“I believe that we are never more truly and profoundly human than when we dance.”
The José Limón technique develops Humphrey’s principal concepts of falling and recovery, suspension and succession, breathing and the dynamics of the weight of the body.
The principle and essential concepts of the Limón technique
Emphasize, explore, and develop principles and concepts.
Exploring organic flows during a fall and the recovery.
- Suspension and succession
Explores the suspension in a movement does not have final point. It is the point of the departure for the next movement.
- Dynamics of the weight of the body
Studies the interaction of the weight of the body in its different parts with gravity force. This dynamic is a source of energy to generate organic adaptable movements to any choreographic style.
- Expressive capacity of the torso and arms
Attention to many of the movements of the torso, chest, and arms to increase the possibilities of expressing human emotions.
- Flexibility of the spine
Develops the elasticity of the vertebral column to increase the possibilities of expression.
- Corporal conscientious
In the Jose Limón technique it’s essential to develop awareness of the sensations felt during a movement. This idea is not the external form of the movement, but how the dancer expresses with the mind, spirit, and the body.
- Body like an orchestra
Limón was thinking that the entire body is the instrument of communication with dance. Every part of the body is an independent musical instrument able to express feelings, intentions, and specific actions.
- Voices of the body
Limón also developed the concept that every part of the body has an independent voice which is expressed by movement.
- Clarity and simplicity
The technique emphasizes and eliminates the extreme effort and unnecessary tension that could interfere with the original intention of the movement.
Chantal is a very special teacher, who lives and transmits transmits her passion for dance. Her Lemon dance technique taught me a new form of movement and has expanded my mind and body. Thank you for your choreography and everything you give us every week.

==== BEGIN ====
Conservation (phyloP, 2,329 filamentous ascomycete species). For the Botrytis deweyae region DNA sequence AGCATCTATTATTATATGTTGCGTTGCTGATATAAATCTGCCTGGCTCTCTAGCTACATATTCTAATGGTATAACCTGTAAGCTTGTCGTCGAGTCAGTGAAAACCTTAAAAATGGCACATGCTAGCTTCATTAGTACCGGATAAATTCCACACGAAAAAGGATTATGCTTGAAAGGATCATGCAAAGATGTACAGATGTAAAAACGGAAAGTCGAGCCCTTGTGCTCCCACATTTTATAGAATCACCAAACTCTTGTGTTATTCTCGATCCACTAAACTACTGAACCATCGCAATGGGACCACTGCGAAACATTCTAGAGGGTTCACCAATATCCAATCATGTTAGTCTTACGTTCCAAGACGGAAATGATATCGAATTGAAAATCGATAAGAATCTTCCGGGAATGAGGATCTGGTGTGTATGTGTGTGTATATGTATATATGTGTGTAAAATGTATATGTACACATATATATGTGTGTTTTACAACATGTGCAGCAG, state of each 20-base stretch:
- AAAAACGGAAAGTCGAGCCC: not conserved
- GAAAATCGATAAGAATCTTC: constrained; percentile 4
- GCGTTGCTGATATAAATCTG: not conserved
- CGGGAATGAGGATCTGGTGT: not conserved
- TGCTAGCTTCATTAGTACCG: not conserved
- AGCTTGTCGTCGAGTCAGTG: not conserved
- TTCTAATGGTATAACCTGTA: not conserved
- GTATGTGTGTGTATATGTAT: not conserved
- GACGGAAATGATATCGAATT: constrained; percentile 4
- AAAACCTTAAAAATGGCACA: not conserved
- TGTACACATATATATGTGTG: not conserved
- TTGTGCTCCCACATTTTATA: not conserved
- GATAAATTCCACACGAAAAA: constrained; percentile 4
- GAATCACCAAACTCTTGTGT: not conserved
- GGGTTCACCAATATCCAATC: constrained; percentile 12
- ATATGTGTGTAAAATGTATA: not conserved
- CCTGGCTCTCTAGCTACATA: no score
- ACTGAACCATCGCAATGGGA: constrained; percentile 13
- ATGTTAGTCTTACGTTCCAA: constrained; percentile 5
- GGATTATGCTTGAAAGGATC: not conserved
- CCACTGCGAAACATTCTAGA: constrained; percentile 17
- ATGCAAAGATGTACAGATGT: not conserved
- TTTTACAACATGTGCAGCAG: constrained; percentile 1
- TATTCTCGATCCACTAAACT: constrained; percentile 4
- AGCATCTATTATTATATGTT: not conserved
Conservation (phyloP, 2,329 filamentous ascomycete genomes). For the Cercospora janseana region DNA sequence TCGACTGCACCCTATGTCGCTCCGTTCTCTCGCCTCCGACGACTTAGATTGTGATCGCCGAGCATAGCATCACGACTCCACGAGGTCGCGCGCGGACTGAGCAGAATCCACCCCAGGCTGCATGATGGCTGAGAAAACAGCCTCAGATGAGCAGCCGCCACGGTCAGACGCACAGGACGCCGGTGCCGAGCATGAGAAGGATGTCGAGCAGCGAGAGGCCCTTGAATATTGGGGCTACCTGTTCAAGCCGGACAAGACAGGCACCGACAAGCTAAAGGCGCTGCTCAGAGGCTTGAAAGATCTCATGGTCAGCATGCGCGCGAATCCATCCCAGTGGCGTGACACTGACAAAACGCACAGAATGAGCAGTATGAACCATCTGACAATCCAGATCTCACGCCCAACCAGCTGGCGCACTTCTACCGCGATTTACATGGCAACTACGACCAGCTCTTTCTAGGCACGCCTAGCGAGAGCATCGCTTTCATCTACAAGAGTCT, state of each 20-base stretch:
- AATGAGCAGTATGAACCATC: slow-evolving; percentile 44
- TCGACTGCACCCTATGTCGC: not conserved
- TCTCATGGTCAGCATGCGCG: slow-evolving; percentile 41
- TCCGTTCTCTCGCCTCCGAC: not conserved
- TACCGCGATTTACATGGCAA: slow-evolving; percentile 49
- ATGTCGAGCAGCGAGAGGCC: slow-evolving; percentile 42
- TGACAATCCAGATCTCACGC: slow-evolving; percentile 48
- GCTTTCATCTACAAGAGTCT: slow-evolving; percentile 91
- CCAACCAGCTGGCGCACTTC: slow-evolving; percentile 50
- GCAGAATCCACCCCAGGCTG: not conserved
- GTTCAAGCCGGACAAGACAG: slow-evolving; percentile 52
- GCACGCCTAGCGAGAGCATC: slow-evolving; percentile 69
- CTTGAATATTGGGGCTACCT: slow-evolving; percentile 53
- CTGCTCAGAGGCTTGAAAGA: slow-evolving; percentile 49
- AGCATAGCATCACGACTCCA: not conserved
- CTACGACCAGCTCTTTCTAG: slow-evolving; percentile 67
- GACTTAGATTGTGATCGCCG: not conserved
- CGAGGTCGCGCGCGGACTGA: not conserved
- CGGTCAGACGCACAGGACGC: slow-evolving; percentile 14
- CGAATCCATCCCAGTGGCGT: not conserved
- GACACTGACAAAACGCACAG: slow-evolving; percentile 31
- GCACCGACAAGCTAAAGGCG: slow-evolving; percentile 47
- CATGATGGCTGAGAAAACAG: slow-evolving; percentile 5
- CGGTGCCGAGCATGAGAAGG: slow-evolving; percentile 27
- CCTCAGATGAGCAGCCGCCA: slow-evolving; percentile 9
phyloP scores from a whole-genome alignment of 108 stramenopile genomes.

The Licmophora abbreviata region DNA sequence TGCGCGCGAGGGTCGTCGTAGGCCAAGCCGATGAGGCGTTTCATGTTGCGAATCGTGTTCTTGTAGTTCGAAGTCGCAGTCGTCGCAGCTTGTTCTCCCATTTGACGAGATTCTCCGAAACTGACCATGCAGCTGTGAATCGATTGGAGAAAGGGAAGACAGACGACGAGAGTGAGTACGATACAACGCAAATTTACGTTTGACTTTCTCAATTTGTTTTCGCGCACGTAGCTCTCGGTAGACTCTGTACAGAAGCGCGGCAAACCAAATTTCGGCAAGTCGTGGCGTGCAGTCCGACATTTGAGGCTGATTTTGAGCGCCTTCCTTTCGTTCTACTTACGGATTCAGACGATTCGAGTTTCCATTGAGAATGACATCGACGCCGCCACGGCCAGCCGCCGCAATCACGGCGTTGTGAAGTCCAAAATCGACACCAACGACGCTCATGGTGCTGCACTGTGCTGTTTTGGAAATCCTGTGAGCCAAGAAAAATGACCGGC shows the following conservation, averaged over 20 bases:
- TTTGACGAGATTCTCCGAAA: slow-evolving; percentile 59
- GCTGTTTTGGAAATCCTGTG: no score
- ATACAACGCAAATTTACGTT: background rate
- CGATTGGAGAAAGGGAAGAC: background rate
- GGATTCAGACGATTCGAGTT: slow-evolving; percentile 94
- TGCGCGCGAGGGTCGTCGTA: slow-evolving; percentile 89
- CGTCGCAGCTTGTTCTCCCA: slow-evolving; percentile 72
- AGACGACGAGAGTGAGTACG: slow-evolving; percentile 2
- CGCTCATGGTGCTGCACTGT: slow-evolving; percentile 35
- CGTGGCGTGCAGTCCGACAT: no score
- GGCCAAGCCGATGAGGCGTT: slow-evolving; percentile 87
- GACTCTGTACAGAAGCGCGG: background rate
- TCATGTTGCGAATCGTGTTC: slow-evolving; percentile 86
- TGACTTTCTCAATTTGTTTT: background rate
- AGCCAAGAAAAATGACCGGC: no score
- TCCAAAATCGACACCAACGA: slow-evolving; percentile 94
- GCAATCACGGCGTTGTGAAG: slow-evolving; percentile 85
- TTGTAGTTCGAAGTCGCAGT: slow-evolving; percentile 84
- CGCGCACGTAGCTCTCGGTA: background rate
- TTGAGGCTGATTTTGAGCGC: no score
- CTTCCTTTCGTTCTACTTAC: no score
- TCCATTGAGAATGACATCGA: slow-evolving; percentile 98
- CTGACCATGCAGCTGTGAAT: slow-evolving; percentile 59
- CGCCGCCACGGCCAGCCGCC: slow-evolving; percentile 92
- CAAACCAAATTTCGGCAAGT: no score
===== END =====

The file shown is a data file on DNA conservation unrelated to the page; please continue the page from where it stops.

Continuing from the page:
Gloria, student of the Pablo Fornell dance school, El Garaje
I really like the Limón technique Limón teaches. I really enjoy this form of dance. “Curve, arch isolations, suspension, falling, recover…” It’s a fluid form of dance that allows me to release tension.
Alba, student of the Pablo Fornell dance school, El Garaje and Profesional Dance Conservatory of Granada
From Chantal Goudard we could highlight many things that make her shine in the field of dance. In the first place, I would highlight her extensive training in contemporary dance, a great connoisseur of the techniques that have built the dance path in the last century, she knows how to apply them in current configurations respecting their origin and always being attentive to the cleanliness of movements. Legitimate heir to the legacy of José Limón, she makes dance a vital and artistic manifestation that she manages to project both in her classes and in the shows she performs.
It is a pleasure to see her dance and it is a wonderful lesson in “pedagogy in contemporary dance” to see her teach from her technical knowledge, from her personal experience, from her attention to the problems that arise, from her correct orientations… clearing the field for that dance as an act of creation both individually and collectively takes place.
Carmen Pérez, coordinator of the Dance School of the University of Cádiz, coordinator of the Center of Expression and Movement “ALBACALÍ”